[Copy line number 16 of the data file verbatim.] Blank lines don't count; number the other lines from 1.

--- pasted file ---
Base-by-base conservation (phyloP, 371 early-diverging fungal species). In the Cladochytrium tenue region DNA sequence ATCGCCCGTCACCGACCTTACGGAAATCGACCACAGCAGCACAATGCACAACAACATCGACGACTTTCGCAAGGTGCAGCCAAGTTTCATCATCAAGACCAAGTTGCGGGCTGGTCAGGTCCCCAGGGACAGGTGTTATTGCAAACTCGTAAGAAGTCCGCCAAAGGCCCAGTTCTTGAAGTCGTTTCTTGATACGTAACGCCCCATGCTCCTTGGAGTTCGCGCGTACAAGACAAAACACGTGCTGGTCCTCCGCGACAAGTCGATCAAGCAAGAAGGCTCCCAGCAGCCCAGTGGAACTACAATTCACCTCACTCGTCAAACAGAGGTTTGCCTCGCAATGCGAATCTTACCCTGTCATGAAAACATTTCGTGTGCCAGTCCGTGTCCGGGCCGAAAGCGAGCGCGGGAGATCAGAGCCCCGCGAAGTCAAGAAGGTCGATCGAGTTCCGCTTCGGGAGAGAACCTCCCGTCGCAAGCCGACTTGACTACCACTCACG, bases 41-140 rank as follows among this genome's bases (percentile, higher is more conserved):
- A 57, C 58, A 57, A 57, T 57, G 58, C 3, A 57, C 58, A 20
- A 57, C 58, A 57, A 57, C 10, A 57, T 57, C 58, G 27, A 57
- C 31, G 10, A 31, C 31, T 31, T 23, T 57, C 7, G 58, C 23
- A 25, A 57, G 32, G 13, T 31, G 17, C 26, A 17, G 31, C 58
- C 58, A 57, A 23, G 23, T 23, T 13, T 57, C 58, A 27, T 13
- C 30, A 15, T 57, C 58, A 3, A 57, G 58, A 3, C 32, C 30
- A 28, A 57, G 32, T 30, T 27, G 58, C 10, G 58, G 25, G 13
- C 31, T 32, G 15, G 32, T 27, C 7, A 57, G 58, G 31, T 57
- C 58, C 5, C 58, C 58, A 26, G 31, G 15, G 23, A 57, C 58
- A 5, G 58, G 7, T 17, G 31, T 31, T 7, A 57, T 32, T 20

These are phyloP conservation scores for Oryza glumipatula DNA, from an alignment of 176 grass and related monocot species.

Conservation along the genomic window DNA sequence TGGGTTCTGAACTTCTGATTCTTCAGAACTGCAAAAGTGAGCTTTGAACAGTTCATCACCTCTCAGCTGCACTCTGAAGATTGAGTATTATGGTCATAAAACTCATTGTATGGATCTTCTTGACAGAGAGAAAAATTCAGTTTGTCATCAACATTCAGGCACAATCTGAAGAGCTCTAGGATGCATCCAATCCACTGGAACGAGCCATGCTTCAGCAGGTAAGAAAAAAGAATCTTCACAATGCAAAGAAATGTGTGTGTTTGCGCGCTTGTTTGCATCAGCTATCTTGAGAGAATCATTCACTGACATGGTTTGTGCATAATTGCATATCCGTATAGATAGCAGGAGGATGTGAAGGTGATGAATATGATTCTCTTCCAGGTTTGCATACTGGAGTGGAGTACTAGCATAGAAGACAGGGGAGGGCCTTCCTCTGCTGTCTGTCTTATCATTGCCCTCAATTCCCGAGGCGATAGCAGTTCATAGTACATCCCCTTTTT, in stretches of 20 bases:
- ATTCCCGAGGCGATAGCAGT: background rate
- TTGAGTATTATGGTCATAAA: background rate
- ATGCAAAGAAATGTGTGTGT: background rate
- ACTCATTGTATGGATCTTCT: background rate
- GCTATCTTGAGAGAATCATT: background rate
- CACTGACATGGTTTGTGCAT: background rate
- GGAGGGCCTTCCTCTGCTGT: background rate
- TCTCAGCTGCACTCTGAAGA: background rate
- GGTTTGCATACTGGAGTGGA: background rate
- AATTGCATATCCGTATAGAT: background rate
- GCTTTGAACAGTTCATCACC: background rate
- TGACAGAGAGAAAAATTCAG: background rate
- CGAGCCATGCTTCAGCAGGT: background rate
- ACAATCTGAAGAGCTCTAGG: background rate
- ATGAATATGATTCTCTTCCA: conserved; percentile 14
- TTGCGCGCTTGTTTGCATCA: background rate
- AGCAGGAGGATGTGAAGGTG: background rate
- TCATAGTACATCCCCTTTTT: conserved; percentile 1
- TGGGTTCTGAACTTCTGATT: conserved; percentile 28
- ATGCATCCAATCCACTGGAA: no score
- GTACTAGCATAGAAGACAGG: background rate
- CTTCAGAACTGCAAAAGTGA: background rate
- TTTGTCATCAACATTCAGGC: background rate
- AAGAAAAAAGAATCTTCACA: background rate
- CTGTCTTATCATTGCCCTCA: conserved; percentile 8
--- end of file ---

- ATGCAAAGAAATGTGTGTGT: background rate